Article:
Cyn Donnelly, Toeing the Rubber: When the Red Sox traded for Adrian Gonzalez in December and Carl Crawford signed on two days later, I have to admit that my mind went wild with the possibilities. If this team can stay healthy, we’ll see many high-scoring wins, especially against the other AL East teams. The Sox offense will dominate the East’s pitching. As far as the Red Sox go, their rotation will surprise folks. Lackey and Beckett definitely have the talent but need to show they still can still pitch to win. This will be the year they take out their frustrations of past seasons on the rest of the league. Lester and Buchholz will tear up the league as well and I have faith Matsuzaka will be as effective as the team needs. I expect the Red Sox to make the playoffs easily this year by ending the regular season with 100 wins.

Brian Phair,: I am cautiously picking the Red Sox to win the AL East. I think this season will result in a two-team race for the division, with the Rays falling out as the season wears on. As the rosters stand now, the Red Sox are the best team, but I have a feeling Brian Cashman will go after a starting pitcher not too long into the season, making them a much stronger team. Also, the Baltimore Orioles got better this offseason, making the numerous head-to-head match-ups tougher, not to mention the always powerful Toronto Blue Jays, who are poised for a strong season with their new manager, and former Red Sox pitching coach, John Farrell. On paper, there does not appear to be a true basement team in the division this season, making the road a lot tougher for every team, especially the few fighting for the division title.

Rob Munstis, The Bottom Line: The 2011 Red Sox may be the most talented team in baseball. They'll lead the AL offensively, but the key to their overall success will be the pitching staff. Jon Lester could win 20 games, and I’m projecting: Buchholz (14-8, 3.33), Beckett (15-9, 3.75), Lackey (15-10, 4.10) and Matsuzaka (11-8, 4.04). You get 99 wins, an AL East title and a trip to the World Series.

• Because I’ll always have a soft spot for the Sons of Sam Horn, I invite you to check out their discussion thread entitled “improper predictions for the 2011 season.”

Here’s a post from “dbn”:

1) CC Sabathia will be the only Yankees starter to record a win against the Red Sox.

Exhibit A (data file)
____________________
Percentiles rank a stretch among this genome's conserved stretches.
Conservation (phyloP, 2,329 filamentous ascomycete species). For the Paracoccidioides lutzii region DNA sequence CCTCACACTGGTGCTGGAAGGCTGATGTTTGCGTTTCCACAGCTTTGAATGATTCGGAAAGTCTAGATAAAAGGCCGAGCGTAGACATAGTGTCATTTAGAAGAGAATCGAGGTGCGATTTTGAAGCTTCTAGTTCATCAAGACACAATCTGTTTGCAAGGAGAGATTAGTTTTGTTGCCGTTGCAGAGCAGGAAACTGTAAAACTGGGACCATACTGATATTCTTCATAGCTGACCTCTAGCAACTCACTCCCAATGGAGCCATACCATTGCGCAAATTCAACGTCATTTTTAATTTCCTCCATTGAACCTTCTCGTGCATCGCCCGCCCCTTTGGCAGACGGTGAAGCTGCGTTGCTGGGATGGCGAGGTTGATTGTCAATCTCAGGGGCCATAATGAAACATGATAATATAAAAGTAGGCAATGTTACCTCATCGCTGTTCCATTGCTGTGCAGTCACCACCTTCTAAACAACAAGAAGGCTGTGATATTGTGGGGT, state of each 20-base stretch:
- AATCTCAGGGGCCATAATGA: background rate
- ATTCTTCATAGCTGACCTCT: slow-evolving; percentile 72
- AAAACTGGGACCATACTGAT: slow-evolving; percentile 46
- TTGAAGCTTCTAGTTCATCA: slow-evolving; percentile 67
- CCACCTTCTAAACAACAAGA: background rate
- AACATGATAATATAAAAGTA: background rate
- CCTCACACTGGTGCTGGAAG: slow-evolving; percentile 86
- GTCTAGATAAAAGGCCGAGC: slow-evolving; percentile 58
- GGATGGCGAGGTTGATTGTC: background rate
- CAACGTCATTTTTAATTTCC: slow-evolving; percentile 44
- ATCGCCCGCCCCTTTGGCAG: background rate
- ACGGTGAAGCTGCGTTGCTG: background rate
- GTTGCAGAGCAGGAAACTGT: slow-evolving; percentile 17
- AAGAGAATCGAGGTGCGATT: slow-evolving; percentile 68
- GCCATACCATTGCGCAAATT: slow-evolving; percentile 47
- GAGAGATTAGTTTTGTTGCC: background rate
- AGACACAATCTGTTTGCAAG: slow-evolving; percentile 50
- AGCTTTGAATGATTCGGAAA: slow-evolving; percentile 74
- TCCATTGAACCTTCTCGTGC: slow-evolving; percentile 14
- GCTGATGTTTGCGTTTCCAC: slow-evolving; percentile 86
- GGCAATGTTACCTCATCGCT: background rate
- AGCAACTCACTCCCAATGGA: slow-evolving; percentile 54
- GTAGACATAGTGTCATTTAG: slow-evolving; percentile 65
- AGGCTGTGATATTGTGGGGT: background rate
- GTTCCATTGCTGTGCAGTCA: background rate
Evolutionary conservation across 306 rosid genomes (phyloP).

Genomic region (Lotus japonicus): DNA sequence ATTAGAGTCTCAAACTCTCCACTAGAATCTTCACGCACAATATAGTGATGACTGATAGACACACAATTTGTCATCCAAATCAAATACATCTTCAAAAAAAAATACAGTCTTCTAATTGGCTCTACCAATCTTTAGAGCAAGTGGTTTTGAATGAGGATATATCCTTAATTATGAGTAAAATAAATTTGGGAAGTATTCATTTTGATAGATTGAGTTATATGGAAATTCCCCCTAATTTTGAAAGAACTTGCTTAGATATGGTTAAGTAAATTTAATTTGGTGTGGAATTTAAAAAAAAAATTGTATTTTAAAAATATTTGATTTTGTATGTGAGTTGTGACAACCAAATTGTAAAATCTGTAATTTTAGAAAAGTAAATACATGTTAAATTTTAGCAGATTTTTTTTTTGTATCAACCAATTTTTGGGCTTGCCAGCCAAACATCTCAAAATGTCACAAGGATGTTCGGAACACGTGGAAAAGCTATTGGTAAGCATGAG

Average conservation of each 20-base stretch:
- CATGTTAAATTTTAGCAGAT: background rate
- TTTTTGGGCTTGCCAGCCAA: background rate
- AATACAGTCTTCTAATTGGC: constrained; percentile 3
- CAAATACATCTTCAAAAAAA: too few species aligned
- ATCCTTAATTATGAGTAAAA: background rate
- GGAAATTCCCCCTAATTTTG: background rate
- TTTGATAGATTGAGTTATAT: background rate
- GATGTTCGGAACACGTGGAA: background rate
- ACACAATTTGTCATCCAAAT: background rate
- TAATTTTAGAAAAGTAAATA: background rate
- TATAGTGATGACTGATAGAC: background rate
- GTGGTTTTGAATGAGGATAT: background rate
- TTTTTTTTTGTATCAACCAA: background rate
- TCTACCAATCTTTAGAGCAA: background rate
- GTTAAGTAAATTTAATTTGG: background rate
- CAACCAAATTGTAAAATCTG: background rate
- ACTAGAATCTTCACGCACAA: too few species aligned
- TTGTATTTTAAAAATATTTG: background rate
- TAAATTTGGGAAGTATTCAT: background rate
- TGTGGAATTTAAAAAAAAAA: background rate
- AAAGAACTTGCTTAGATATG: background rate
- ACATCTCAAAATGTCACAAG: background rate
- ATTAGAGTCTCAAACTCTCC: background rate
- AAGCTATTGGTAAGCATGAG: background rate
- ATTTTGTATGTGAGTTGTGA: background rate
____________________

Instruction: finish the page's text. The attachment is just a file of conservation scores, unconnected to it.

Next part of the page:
2) One of the underappreciated but important aspect of the season is that opponents BABIP for balls hit to the outfield is much improved, especially when the outfield is Crawford, Ellsbury and Cameron.

3) The Red Sox fall just shy of scoring 1,000 runs.

4) The Red Sox have 7 All Stars.

5) Dustin Pedroia says something funny.

6) The first bench-clearer is against the Orioles.

7) The Red Sox make no deadline trades.

8) 2011 World Series Champion Red Sox

9) Kevin Youkilis goes the entire season without injuring a Red Sox outfielder.

• We also reached out to one of the better known Yankee blogs, River Avenue Blues, to get their take on the division:

Michael Axisa, River Avenue Blues: I expect the Red Sox to win the East, though I don't think it'll be a landslide. My biggest concern is their pitching depth. If Beckett's back continues to be a problem and Dice-K is ... well Dice-K again, are Doubront and Aceves and Wakefield going to be enough? If they have to go out and make a trade, is there enough ammo in the farm system? Probably, but there are some kinks in the armor. The Rays will stay in the hunt because of their rotation, and the Yankees have a great lineup and bullpen. They'll make a trade at some point, and then you're looking at Sabathia, Pitcher X, and Hughes with that bullpen in short playoff series. I think there's three 90-win teams in the division, but Boston is just a little bit ahead of the Yankees and Rays right now.